In many ways, this is more horror movie than drama. Cardiff’s shadow-painted cinematography and shocking crimsons (most famously in lipstick form) anticipating Terence Fisher’s lush and lurid Hammer films by a decade. Like The Thing (1982), the isolated characters are invaded and infected, in this case by thoughts of lust brought on by David Farrar. When Kathleen Byron – absolutely extraordinary as the sister driven mad by jealously and desire – emerges at the operatic climax with murderous intent, she appears to have undergone a vampiric transformation. Sweeping, majestic, underplayed yet totally deranged, there is nothing in British cinema remotely like Black Narcissus.


8. The Red Shoes (1948)

The Red Shoes

This is one of the most adored films ever made by anyone. The Red Shoes is one of the few movies to deal with and completely capture the mania of artistic obsession. Moira Shearer (making her screen debut) is a prima ballerina caught between the jealous fixation of ice-cold impresario, Anton Walbrook and the pure love of composer Marius Goring. Like the Hans Christian Anderson fable at its centre, what appears to be a romantic fairy-tale turns out to have a cruel, jet-black heart and every resentful decision pulls the characters towards an inevitably tragic conclusion. There’s a reason Scarface director Brian de Palma credits this “ballet movie” as his all time favourite.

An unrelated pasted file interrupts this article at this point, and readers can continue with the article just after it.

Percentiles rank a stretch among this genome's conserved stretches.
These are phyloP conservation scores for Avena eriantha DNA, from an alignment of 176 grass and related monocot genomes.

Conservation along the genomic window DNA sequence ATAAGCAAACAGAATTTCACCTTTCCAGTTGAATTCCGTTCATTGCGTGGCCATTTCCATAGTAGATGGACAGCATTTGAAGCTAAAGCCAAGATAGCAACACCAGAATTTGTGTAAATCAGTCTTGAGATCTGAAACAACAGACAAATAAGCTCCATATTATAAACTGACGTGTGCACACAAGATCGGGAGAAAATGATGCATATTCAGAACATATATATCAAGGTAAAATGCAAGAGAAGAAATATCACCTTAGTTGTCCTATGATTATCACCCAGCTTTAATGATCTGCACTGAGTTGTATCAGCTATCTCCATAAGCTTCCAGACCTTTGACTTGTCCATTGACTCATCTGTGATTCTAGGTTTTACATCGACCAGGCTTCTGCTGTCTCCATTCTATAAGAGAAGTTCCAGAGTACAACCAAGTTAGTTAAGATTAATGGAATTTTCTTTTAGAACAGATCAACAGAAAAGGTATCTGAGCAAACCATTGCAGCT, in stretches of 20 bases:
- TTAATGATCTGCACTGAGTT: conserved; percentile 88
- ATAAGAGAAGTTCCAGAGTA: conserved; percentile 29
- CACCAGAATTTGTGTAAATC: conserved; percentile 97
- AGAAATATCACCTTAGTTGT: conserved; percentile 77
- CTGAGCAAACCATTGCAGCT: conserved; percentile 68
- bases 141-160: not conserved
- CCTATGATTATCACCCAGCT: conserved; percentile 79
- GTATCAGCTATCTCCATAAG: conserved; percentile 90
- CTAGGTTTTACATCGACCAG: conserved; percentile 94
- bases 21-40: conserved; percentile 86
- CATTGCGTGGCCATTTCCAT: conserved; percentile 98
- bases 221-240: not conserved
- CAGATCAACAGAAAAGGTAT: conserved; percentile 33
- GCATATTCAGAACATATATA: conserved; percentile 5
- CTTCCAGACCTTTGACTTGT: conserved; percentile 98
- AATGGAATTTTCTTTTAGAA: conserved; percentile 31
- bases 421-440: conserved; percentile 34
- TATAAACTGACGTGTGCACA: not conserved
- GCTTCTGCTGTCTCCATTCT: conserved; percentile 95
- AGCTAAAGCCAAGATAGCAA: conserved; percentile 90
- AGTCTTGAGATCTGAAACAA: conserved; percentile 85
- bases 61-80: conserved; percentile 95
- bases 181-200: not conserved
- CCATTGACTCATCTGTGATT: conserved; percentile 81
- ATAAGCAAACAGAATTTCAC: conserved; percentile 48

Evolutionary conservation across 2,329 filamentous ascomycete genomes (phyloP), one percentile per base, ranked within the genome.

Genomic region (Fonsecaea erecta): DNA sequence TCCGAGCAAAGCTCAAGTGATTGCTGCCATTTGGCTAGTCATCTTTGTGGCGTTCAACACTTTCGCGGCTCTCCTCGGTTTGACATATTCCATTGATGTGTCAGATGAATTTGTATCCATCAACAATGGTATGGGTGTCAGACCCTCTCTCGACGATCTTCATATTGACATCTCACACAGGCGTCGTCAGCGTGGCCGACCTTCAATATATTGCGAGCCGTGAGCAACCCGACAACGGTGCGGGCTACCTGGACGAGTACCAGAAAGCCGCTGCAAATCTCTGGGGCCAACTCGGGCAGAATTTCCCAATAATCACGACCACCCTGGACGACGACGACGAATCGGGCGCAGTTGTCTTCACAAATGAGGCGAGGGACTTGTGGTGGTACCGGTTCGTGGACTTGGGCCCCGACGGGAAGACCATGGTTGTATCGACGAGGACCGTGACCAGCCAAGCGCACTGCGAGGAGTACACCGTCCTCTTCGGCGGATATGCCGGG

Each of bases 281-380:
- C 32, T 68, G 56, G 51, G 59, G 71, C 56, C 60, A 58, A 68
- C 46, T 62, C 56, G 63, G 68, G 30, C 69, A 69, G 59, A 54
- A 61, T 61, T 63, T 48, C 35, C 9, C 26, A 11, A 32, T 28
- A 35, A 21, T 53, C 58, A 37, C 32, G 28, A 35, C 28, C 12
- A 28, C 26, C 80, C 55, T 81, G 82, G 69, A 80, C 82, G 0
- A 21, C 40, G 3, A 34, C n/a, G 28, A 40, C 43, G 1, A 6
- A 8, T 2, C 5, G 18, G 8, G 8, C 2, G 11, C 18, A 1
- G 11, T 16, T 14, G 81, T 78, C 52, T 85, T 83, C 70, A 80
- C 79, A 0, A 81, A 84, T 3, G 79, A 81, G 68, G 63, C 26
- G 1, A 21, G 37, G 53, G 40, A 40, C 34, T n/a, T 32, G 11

The centrepiece of the movie is the celebrated ballet sequence, wherein Shearer’s performance of The Red Shoes becomes a living, breathing surrealist tableau. One of the most dazzlingly inventive scenes in cinema, it captures the out-of-body experience of an artist’s creation-moment; the unlearnable magic that so obsesses Anton Walbrook. This fusion of fantasy, reality and artifice is made all the more perfect by Jack Cardiff’s Degas-like photography. Through Cardiff’s lens, even Moira Shearer’s copper-red hair looks like a special effect.


9. The Tales of Hoffmann (1951)

The Tales of Hoffman (1951)

It is particularly interesting to revisit The Tales of Hoffmann in 2014, now that grand operas are being filmed and broadcast live in cinemas. That, more or less is Hoffmann in a nutshell: a filmed opera. A lesser creative team might have simply pointed the camera at the stage and hit ‘Record.’ Powell saw this as an opportunity to harness complete control of a production by removing the limitations of the everyday and create pure artistic artifice. The sets, the props and even the actors are rendered deliberately synthetic, and having every last element subject to his control, Powell is free to use an arsenal of cinematic techniques with fluid omnipotence.